Latest blog articles
Muslims gather for Eid’l Adha amid tight security in Marawi
Muslim women and children pray at the Quezon Memorial Circle In Quezon City during the celebration of Eid’l Adha yesterday. Muslims around the world celebrated the ‘Feast of Sacrifice,’ which marks the end of the annual pilgrimage, or hajj, to the Saudi holy city of Mecca and in remembrance of Abraham’s readiness to sacrifice his son to God. MICHAEL VARCAS
MAGUINDANAO, Philippines — Muslims in Mindanao performed Eid’l Adha open-field congregational prayers yesterday morning in designated areas under tight security.
In the troubled Marawi City where Maute terrorists and soldiers are locked in battle since May 23, worshipers gathered at the Lanao del Sur provincial capitol and Mindanao State University for the obligatory early morning worship rite.
But gunshots in hostile areas in Marawi City were heard while Maranaos prayed in groups under the morning sun.
Assemblyman Zia Alonto Adiong of the 24-seat Regional Assembly in the Autonomous Region in Muslim Mindanao said worshipers in Marawi City performed their outdoor Eid’l Adha prayers in a somber mood.
Most clerics who led the Eid’l Adha prayers spoke on the importance of religious solidarity, fraternal love for all people regardless of religions and tribes, and respect for life.
“Of course we prayed for peace in Marawi and nearby towns affected by the conflict here,” said Adiong, spokesman of the Lanao del Sur provincial crisis management committee.
Headlines ( Article MRec ), pagematch: 1, sectionmatch: 1
In Maguindanao, hundreds of Muslims prayed at the parade ground of the Army’s Camp Siongco in Datu Odin Sinsuat town in the first district of the province.
Col. Markton Abo, civil-military relations officer of the Army’s 6th Infantry Division, said the Army hosted the Eid’l Adha prayer as part of their confidence-building measure in support of Malacañang’s peace overture with local Moro sectors.
The commander of 6th ID, Major Gen. Arnel dela Vega, led soldiers in distributing food to worshipers while at Camp Siongco.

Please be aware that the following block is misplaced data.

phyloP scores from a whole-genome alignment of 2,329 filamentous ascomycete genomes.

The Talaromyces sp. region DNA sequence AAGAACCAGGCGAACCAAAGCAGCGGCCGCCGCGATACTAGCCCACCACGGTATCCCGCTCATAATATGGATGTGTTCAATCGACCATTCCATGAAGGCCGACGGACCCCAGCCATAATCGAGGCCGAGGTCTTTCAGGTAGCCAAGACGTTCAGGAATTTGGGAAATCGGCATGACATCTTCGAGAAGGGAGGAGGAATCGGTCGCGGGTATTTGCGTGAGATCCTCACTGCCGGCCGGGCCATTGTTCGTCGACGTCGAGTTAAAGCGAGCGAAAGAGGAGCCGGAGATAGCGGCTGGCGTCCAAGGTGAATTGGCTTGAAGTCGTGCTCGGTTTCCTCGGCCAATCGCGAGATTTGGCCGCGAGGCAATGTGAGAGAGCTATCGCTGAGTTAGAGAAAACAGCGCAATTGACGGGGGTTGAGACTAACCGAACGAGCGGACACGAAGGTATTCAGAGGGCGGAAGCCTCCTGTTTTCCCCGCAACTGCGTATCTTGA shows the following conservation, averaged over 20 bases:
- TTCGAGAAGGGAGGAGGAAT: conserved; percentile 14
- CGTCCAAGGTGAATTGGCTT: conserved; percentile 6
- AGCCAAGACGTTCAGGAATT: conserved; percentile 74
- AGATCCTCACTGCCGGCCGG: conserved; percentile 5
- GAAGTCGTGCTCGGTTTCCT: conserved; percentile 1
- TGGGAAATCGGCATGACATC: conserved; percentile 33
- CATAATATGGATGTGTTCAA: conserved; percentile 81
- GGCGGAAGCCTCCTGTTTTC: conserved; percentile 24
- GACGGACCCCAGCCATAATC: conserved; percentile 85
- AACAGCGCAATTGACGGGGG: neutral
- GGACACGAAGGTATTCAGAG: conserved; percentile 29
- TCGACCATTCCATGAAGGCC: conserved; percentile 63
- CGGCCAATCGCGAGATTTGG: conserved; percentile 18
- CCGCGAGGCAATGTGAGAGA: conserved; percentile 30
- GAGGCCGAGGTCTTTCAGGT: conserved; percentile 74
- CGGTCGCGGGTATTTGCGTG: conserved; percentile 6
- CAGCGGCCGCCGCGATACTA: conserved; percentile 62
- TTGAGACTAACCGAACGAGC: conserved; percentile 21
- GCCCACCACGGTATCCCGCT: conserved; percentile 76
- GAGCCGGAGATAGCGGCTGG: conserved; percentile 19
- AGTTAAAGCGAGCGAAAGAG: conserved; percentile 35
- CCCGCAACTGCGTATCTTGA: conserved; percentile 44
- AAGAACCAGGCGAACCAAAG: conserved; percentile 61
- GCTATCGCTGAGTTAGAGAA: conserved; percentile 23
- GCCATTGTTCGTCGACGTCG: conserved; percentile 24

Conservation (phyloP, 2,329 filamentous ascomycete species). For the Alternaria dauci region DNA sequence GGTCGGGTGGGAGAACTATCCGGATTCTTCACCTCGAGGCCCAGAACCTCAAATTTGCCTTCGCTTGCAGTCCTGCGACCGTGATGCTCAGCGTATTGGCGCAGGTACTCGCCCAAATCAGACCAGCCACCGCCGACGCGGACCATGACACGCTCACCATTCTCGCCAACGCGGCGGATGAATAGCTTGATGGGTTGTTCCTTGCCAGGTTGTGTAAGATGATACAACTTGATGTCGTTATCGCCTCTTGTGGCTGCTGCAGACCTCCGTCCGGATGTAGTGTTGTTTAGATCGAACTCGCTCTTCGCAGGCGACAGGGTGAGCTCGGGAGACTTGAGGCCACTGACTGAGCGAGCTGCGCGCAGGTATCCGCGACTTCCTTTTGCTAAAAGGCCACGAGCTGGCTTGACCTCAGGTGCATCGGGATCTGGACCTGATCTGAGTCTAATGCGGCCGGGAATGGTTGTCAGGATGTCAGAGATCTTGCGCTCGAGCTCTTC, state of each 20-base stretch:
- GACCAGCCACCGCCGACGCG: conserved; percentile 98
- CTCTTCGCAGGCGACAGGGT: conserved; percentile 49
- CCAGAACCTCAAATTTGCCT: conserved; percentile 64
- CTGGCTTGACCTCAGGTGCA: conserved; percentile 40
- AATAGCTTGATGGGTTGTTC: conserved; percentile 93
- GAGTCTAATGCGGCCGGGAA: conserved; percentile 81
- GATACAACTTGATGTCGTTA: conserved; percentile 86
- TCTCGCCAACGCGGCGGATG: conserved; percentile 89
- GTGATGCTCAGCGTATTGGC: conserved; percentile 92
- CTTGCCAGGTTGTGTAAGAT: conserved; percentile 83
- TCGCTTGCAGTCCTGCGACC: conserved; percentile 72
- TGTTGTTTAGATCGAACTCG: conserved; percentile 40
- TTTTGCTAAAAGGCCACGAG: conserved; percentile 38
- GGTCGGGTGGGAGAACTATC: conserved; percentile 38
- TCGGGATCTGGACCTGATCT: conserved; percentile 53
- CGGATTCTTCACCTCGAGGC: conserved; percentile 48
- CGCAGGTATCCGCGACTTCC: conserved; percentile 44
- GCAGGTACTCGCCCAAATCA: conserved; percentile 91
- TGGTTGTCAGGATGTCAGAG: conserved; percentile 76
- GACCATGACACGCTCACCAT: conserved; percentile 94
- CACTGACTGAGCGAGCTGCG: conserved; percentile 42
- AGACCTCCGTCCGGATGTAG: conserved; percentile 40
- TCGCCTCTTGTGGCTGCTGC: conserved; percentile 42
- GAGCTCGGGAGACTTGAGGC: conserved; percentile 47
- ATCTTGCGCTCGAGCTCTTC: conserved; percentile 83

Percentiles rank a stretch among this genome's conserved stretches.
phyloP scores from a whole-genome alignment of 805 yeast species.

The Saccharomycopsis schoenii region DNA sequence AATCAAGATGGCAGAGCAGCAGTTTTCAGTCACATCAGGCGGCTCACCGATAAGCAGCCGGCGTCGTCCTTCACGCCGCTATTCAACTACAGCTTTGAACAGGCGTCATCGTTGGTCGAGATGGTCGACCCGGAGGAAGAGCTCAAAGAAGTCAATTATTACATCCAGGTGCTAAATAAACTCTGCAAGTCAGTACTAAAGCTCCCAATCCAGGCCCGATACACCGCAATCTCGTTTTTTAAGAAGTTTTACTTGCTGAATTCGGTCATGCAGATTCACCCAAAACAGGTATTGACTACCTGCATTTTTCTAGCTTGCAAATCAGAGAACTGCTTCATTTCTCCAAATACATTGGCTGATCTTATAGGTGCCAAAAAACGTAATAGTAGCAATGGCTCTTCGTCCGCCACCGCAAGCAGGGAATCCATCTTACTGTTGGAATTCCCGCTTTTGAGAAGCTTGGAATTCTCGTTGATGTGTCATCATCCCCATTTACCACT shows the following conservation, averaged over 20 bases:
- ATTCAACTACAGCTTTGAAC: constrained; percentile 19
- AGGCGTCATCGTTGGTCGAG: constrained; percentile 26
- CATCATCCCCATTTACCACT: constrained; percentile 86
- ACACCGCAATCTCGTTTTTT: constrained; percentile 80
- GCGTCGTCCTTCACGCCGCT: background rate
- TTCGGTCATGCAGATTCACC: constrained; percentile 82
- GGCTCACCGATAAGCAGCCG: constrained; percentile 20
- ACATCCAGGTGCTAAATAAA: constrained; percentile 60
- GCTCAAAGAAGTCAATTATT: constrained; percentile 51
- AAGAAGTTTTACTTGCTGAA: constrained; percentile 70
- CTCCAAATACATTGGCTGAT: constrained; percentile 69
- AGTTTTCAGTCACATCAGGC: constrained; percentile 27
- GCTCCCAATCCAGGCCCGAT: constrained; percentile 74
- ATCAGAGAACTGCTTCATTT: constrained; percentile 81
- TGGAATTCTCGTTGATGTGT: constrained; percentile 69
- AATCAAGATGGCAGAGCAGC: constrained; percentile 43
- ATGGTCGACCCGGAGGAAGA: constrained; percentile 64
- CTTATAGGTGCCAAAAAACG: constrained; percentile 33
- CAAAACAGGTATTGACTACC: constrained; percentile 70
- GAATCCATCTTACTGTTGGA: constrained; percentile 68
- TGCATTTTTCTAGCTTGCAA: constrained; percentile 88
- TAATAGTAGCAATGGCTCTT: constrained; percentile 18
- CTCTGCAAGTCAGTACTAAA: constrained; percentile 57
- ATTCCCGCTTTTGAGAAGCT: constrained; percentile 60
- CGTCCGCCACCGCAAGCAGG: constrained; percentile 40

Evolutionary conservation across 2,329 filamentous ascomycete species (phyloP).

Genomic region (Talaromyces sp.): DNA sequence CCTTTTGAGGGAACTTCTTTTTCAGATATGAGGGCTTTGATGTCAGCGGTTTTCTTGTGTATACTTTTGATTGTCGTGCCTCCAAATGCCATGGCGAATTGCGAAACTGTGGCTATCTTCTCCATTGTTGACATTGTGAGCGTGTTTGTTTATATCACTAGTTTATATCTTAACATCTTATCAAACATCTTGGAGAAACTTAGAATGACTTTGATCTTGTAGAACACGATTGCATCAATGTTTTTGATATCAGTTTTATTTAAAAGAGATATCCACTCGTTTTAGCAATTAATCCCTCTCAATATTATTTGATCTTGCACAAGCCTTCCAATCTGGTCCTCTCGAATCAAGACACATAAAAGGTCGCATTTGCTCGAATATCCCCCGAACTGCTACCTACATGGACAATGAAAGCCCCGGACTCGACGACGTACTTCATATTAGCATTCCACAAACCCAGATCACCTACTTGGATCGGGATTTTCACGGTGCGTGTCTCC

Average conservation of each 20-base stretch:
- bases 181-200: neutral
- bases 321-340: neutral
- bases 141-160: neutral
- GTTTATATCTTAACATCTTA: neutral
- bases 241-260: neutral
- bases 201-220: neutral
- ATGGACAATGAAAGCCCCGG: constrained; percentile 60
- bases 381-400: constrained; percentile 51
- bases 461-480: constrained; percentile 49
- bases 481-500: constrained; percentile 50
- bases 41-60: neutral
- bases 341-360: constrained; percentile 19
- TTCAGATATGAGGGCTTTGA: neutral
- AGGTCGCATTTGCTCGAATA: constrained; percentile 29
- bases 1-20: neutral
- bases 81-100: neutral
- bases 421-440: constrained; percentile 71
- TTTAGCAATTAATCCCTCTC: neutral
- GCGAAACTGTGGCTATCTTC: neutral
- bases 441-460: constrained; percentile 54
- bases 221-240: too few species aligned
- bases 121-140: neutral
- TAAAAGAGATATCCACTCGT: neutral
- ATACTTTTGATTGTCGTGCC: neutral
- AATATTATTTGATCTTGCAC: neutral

A Muslim woman prays with her children during the observance of Eid’l Adha in Manila yesterday. EDD GUMBAN
Abo and Dela Vega jointly organized the religious event in Camp Siongco, the largest Army facility in central Mindanao.
In a message, Dela Vega appealed to Muslims who prayed at Camp Siongco to continue pushing the government’s southern Mindanao peace process forward.
Among the worshipers Dela Vega hosted were representatives from the Moro Islamic Liberation Front and the Moro National Liberation Front. Both groups have separate peace accords with the national government.
The Office of the Presidential Adviser on the Peace Process also launched yesterday the peace month through a simultaneous celebration of Eid’l Adha in four evacuation camps in Iligan City.
Eid’l Adha, or “feast of sacrifice,” is an important religious holiday in Islam, along with Eid’l Fitr that marks the culmination of the Islamic Ramadhan fasting season.
Eid’l Adha is celebrated yearly to commemorate the biblical story on the willingness of Ibrahim (Abraham) to offer as a sacrifice his own son Isaac in a test of absolute loyalty to Allah. The story is also found in the Qur’an.
Heroism of soldiers in Marawi honored
The heroism of soldiers who fought against the Maute was not forgotten in the observance of Eid’l Adha.
Filipino-Turkish Tolerance School (FTTS), a nongovernmental organization, included the wounded soldiers among the 20,000 poor families who received beef yesterday and today for Eid’l Adha.
About 80 to 90 heads of cattle were slaughtered with the support of the Australian Relief Organization through the Integrated Center for Alternative Development, the foundation of the FTTS.
“We are going to distribute to Camp Navarro for the wounded soldiers of the Philippines who were wounded in the battle,” said FTTS director Maruf Celebi.
Philippine National Police chief Director General Ronald dela Rosa also called for peace and unity in the observance of Eid’l Adha. – With Roel Pareño, Jose Rodel Clapano, Emmanuel Tupas